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Posted at 3:10 PM ET, 02/25/2011

Fairfax urges McDonnell to veto PE requirement for schoolchildren

By Anita Kumar
Anita Kumar

Fairfax County is asking Gov. Bob McDonnell to veto a bill that requires all children in public elementary and middle schools to participate in at least 150 minutes of physical activity a week to help fight the growing problem of childhood obesity.

School officials say the requirement -- to be implemented in 2014 -- would require them to extend the school day, lead to cuts in arts and music classes or increase costs because additional teachers would be needed.

In a lettersent Thursday to McDonnell (R) by the school board chairman and superintendent, Fairfax estimates that the bill could cost the school district $18 million to $24 million.

"Mandating a specific amount of time for physical education, particularly given the many other mandates and accountability requirements faced by our students and schools, will force school divisions into a very difficult choice,'' they wrote. "To implement the requirement, school divisions can either incur a very large unfunded local expense to hire new physical education teachers or extend the school day to preserve currently available instructional time or they can reduce instructional time that is currently dedicated to core academic subjects, non-PE resource classes."

A spokesman for Gov. Robert F. McDonnell (R) said he would review the legislation before deciding whether to sign it into law.

The change would be most significant in kindergarten through fifth grade, where experts estimate that fewer than 10 percent of schools in Virginia meet the standard.

In Fairfax County, the state's largest school district, students at 139 elementary schools are required to take at least 60 minutes of physical education a week.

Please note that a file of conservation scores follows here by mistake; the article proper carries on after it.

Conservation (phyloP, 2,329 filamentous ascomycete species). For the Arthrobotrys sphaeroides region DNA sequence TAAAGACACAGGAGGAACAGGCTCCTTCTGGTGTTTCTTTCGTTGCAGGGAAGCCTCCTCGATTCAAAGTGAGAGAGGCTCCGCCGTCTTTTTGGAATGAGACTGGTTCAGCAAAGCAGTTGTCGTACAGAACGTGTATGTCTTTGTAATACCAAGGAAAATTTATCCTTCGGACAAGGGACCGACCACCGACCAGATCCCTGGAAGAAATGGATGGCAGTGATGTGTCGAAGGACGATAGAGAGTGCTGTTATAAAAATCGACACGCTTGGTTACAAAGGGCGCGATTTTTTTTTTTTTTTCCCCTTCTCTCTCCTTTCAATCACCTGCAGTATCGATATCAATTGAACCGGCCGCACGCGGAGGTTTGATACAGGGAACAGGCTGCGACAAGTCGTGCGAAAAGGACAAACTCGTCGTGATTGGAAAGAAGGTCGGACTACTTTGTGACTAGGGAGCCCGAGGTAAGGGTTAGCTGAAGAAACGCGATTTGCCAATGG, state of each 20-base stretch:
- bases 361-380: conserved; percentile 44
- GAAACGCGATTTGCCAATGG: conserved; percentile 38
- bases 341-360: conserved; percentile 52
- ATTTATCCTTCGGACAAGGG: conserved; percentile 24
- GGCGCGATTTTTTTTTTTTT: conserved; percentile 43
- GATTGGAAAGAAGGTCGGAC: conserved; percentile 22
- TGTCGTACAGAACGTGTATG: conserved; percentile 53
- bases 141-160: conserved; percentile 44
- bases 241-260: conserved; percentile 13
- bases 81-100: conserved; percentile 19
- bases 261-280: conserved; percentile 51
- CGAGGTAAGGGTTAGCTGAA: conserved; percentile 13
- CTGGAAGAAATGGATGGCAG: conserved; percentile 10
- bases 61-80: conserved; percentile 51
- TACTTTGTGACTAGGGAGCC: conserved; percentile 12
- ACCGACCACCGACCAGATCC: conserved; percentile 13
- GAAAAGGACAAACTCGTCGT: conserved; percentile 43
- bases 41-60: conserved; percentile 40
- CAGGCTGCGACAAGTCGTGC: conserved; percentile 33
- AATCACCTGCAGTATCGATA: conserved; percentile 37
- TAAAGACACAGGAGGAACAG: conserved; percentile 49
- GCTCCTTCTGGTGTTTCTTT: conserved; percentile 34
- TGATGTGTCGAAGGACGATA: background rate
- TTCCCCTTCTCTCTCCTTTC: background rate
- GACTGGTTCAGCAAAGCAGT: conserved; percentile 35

Liz Payne, Fairfax's coordinator for health and physical education, said this year's legislation will mean elementary students will have to more than double their physical activity. But, she said, it will not affect middle schools, where students take more than 150 minutes of physical education a week.

The bill does not require daily activity, nor does it allow recess to be included in the 150 minutes.

The Virginia Education Association, which represents thousands of teachers across the state, opposes the measure but supports the goal to provide more physical activity for children.

Robley S. Jones, the VEA's director of government affairs, said schools' budgets have been cut by 15 percent since 2008 and are being asked to do more. He said that if the state wants to implement the program correctly, it should provide districts with money for additional teachers or facilities. "There is a cost to this," he said.

In 2008, state legislators passed a bill recommending 150 minutes of activity in schools, but most did not abide by the recommendation.

By Anita Kumar  | February 25, 2011; 3:10 PM ET
Categories:  Anita Kumar, General Assembly 2011, House of Delegates, Robert F. McDonnell, State Senate